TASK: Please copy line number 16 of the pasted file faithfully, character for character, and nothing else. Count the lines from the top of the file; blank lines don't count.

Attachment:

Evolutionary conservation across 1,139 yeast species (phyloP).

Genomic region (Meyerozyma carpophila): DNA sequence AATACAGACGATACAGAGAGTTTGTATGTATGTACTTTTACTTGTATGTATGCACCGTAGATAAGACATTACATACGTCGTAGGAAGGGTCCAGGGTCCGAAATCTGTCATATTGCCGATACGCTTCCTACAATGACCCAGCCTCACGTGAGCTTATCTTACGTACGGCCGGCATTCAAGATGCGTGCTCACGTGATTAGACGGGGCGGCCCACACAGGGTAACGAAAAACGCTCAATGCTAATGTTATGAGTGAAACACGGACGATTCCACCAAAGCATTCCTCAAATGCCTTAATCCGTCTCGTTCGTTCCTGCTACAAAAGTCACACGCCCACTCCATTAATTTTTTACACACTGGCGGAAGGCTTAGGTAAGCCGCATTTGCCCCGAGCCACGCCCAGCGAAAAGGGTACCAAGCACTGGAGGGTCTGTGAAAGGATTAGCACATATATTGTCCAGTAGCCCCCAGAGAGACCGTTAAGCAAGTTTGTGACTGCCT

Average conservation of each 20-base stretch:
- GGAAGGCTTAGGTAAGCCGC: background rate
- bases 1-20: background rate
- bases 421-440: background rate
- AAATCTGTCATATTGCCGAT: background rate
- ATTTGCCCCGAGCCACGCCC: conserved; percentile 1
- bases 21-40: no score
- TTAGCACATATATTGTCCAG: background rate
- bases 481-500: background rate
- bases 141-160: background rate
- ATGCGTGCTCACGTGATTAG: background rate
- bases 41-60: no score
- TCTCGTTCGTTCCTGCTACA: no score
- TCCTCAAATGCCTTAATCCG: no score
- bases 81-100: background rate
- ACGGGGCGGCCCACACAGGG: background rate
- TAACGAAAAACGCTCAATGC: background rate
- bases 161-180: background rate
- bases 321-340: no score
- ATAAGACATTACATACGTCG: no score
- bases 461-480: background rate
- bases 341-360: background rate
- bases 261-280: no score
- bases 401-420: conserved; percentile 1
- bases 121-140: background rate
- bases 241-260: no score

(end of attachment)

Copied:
- TCCTCAAATGCCTTAATCCG: no score